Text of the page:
IN THE SHADOW OF THE SPIRE
In which our heroine elf awakes to a welcome (yet surprising) homecoming, only to discover that things are not always what they seem and the past is not so easily forgotten (even if it has been completely misplaced)…
When I pitched In the Shadow of the Spire to my prospective players the campaign didn’t even have a name yet. Actually, it didn’t have much form at all. I only knew two things:
(1) I had pre-ordered Ptolus and it would be arriving within a couple of weeks. I already knew enough about the city to know that I wanted to run an urban-based campaign there, but I (obviously) didn’t know a lot of the details.
(2) I wanted to incorporate the Banewarrens adventure into the campaign. I first read this adventure back in 2002 and I’d been itching to run it ever since. In some ways I had actually started laying the groundwork for this campaign way back then, when the players in my original 3rd Edition campaign passed through the port city of Ptolus and saw the Spire for the first time:
(That’s a player handout modified from a DM-only reference image.)
As I started wading through the Ptolus tome and the campaign began to take shape in my mind’s eye, one of the things I realized early on was that the PCs shouldn’t be from Ptolus itself. It would be more interesting, in my opinion, if their characters were exploring the city with the same fresh eyes that they were. It would also be more disorienting (for both players and PCs) to awake with amnesia in completely unfamiliar surroundings.
No plan, however, survives contact with the enemy… or, in this case, the players.
Actually, though, trying to push this one off on the player is a bit disingenuous on my part. Tee’s player simply came to me with the idea of playing an elf. The character concept she was discussing in general terms, however, struck off all kinds of resonance for me with the work I had just recently put into fleshing out some of the elven communities in Ptolus itself.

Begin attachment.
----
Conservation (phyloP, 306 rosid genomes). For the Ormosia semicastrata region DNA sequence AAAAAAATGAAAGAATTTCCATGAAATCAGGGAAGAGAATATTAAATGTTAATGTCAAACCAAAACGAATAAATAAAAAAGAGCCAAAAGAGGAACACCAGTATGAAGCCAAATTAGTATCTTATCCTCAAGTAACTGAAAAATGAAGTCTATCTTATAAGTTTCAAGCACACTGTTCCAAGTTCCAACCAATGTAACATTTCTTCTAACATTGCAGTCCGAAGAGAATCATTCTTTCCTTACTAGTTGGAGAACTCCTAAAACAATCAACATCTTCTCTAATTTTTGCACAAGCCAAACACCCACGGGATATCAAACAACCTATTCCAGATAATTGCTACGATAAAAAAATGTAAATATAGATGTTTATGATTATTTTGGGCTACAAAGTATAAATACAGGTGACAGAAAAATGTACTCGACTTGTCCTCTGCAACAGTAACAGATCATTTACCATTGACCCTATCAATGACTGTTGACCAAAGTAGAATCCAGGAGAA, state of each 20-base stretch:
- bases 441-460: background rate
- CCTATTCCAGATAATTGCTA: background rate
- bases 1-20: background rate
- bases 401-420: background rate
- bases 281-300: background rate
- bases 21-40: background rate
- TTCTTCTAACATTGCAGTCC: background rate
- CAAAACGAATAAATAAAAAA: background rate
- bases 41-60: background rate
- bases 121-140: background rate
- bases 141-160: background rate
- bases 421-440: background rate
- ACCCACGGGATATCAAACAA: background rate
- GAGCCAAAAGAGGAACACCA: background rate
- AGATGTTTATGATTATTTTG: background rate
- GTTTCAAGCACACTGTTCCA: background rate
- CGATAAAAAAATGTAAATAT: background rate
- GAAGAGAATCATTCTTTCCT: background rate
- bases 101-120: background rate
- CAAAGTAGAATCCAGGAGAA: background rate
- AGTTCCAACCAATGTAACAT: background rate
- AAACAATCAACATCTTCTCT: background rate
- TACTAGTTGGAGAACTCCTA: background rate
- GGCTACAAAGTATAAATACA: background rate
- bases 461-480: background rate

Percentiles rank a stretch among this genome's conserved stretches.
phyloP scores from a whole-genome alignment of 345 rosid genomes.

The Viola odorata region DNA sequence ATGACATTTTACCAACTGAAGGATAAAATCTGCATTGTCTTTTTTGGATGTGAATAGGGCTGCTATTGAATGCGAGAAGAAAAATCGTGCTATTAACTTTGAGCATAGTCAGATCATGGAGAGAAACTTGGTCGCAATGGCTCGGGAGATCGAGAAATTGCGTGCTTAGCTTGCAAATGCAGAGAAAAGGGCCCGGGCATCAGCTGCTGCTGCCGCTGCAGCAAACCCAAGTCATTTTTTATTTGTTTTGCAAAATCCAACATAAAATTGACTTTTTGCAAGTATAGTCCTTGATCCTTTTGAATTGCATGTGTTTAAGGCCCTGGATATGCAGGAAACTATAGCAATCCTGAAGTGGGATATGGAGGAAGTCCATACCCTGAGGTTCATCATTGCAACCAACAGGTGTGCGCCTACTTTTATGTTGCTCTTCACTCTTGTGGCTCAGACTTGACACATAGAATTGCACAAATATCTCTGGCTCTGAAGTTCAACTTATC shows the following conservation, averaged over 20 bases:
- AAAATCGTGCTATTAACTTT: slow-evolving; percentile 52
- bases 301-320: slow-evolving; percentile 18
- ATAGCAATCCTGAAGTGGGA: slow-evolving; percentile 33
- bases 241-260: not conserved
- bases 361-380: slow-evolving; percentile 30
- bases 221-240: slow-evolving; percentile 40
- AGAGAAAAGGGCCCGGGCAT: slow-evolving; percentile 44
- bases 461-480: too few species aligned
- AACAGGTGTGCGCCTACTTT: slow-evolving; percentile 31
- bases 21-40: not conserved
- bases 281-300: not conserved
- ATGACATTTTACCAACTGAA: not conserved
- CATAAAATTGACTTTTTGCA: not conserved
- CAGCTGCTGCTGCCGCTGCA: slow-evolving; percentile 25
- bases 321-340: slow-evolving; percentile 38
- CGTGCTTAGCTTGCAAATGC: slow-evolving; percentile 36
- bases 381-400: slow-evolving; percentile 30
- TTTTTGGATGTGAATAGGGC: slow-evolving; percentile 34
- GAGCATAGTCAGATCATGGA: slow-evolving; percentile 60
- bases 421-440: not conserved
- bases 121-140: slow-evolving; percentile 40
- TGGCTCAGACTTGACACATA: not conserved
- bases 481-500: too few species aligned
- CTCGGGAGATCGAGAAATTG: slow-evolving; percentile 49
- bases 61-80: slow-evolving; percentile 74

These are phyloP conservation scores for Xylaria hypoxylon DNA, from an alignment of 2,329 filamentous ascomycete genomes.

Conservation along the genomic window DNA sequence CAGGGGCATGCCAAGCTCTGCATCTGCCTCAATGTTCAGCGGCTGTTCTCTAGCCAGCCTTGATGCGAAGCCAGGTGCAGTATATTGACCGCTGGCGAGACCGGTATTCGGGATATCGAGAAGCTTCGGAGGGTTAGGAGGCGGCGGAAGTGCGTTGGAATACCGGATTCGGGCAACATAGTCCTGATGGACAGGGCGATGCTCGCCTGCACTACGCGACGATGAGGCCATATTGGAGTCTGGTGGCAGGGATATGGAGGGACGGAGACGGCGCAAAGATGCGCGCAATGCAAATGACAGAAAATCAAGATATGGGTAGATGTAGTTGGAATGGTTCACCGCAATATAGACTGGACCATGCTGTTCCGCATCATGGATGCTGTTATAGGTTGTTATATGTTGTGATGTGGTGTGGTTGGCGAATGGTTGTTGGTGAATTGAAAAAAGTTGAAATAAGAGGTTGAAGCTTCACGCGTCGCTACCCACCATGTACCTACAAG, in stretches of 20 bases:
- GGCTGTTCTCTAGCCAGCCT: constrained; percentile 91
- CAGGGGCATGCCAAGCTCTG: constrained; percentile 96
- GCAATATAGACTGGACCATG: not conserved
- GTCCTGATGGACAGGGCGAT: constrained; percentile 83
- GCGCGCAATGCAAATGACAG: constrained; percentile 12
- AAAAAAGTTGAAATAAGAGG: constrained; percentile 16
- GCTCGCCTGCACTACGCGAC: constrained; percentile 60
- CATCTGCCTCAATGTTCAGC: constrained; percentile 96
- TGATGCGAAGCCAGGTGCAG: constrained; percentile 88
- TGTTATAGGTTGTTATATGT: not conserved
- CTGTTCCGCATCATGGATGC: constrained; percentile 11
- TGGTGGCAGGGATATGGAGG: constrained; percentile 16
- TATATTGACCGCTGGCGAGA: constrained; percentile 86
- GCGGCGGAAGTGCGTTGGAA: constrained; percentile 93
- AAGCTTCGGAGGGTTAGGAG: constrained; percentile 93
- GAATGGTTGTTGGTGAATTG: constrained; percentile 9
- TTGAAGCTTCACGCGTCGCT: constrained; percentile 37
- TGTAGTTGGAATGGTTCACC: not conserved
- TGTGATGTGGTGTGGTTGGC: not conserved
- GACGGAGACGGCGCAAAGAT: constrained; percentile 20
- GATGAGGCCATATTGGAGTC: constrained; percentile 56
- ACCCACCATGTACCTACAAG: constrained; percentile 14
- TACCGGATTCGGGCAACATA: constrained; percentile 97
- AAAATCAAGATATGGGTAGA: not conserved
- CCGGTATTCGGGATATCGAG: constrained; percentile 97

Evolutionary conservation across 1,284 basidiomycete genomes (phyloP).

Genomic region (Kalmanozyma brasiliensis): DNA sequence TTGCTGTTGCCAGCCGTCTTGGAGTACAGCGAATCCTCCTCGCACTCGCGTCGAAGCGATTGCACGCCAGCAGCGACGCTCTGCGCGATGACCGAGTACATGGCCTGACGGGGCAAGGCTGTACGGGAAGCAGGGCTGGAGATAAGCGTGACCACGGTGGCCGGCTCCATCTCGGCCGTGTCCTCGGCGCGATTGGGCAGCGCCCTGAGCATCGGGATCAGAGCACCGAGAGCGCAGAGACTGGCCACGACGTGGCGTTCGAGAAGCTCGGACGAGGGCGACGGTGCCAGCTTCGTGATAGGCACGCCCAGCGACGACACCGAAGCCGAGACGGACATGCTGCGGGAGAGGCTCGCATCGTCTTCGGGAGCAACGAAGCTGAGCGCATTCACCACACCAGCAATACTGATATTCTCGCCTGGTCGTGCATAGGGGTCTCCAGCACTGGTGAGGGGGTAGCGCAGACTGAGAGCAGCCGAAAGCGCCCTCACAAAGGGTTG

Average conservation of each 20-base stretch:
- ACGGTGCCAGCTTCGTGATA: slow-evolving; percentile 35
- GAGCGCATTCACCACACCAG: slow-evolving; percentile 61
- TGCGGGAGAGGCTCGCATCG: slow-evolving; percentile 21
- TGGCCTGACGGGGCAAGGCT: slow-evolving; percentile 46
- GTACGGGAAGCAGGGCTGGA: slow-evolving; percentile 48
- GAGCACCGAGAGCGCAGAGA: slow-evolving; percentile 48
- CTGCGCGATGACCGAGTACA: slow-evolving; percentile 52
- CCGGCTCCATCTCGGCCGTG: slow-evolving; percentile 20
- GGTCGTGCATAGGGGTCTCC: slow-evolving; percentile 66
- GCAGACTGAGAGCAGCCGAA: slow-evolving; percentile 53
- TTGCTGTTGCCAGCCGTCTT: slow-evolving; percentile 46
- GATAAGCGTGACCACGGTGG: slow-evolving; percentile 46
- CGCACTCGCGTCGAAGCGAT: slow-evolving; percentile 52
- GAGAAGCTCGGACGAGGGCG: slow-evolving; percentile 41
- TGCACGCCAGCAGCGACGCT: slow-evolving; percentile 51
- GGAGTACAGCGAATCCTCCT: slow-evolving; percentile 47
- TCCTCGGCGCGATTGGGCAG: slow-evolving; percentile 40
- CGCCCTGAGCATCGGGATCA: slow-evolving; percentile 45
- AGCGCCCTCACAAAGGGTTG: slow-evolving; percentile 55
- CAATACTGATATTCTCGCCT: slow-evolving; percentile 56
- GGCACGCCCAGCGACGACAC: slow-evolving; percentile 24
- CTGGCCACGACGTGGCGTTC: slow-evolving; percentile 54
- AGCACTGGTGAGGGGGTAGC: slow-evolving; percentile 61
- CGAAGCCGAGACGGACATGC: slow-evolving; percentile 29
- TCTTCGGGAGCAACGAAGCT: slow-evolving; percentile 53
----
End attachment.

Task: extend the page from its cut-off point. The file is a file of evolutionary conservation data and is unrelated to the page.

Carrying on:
Taking a step back, I realized that it made more sense to tap into this pre-existing development work and use it as part of Tee’s background. I also came to the conclusion that variety is the spice of life: Yes, it was interesting to have both players and PCs coming to the city with fresh eyes. And, yes, that lack of familiarity was disorienting.
But there was also something inherently interesting in the broken homecoming experienced by Tee: She had left home for reasons she didn’t fully understand and now she was back again for reasons she didn’t even know. There was a disoriention to be found there as well, and a useful contrapuntal beat to the other characters.
This decision also had some long-term consequences that I hadn’t fully considered. For example, Tee had a greater sense of ownership in the city than the other PCs… which meant that her reputation was important to her from Day One. She needed to be able to live there when all was said and done, which meant that she helped to keep some of the more radical impulses of the group in check.